The room was very small. To Jack’s standard, it was anything but clean. The bed was made from thin metal pipes. There was a sort of mattress. But it was more like a few layers of blankets placed on wooden boards. There was a chair and a light bulb, nothing else. This would be Jack’s home for now. After a long flight, Jack slept very well that night. He didn’t even mind the hard bed with a thin blanket.
The next morning, Jack was confused one moment. Where am I? What am I going to do? But soon, he came back to the new reality. It was December and the temperature gets fairly low at night in this part of India. But he had to wash his face with cold water. His breakfast was the leftover bread and butter from his in-flight meals.
When he went out, it was slightly chilly. Then, he saw some people wearing something like a shawl, poncho, or blanket. So, he went into a nearby store and bought one for himself. It made him warm and was a useful tool to wrap himself including his backpack. This could also prevent him from standing out as a western tourist.
The next thing Jack wanted to do was visit Gandhi’s tomb. According to his guidebook, it was a little far. So, he took a bus and then walked about a mile. It was in the middle of a fairly spacious park. He just spent the day there, thinking about the next step. It was like a dream. He was completely alone in a far-away country, with absolutely nothing particular he had to do. He thought he left behind all the mainstream thoughts and practices he had been familiar with.
On the way back to his hotel, he got very hungry. He ate nothing since the breakfast. So, he stopped by a food stand and bought a few samosas and a cup of chai. Although he had eaten these items back in the U.S., these were a little different. The samosa was not as beautifully shaped but with full of delicate and pungent spices. He asked for some more samosas. He also liked the chai with a lot of fresh ginger. The seller crushed the ginger with a piece of wood in front of him and put it in the pot of boiled, sweet, milk tea with various spices.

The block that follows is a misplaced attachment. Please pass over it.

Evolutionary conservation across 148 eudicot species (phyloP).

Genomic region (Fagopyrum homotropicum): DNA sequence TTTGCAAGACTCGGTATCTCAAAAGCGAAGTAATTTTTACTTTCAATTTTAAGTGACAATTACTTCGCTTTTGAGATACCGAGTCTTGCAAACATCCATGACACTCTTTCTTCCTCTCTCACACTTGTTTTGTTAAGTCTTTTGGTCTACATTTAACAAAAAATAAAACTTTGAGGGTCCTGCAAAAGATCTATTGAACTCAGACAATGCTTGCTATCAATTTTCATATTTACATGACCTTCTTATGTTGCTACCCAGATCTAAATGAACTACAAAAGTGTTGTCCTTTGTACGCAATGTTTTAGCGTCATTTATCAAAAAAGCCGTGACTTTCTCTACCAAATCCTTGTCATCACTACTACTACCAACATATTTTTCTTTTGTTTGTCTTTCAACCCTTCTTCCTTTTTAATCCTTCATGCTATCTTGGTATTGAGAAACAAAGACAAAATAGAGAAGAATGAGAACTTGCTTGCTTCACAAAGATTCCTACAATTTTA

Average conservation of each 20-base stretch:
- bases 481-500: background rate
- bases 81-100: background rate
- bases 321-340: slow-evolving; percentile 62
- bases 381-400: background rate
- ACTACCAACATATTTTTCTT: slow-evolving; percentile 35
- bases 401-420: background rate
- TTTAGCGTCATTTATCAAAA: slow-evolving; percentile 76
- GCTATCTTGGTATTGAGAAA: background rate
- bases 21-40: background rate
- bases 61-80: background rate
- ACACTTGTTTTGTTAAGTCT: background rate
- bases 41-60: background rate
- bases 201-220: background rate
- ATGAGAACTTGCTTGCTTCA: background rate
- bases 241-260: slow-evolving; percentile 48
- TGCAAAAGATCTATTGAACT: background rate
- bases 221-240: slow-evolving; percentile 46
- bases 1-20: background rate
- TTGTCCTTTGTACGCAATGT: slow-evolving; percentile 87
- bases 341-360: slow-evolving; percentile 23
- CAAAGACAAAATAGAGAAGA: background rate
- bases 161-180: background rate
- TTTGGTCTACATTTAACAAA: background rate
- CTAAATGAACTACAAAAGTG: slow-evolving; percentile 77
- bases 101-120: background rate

After the snack, Jack strolled the busy part of old Delhi. It was very noisy. He wondered why the drivers honk the horn so much for no apparent reasons. He was a little critical about the driving manner as well. Many cars, motor cycles, and other types of vehicles were constantly operating under near-miss conditions. Nevertheless, he didn’t see any accidents or ambulances.
Before returning to the hotel, Jack had a dinner at a nearby restaurant. He had a goat curry dish, naan, and tomato salad. Everything was quite simple but he enjoyed it. And it costed almost nothing, to his standard. But this must be because Jack was still converting the Rupees to the U.S. Dollars. He had no idea how much the city folks there were earning. When he left the restaurant, he noticed that a young boy was wiping washed dishes with a dirty cloth outside the restaurant. He felt that he shouldn’t have had seen it.
When Jack came back to the hotel, he was fairly tired due to a lot of walking. So, even though there was absolutely no “usual” entertainment, such as cable TV or the Internet, it didn’t matter. Soon, he fell asleep. Whether he had a dream, he didn’t remember when he woke up the next morning.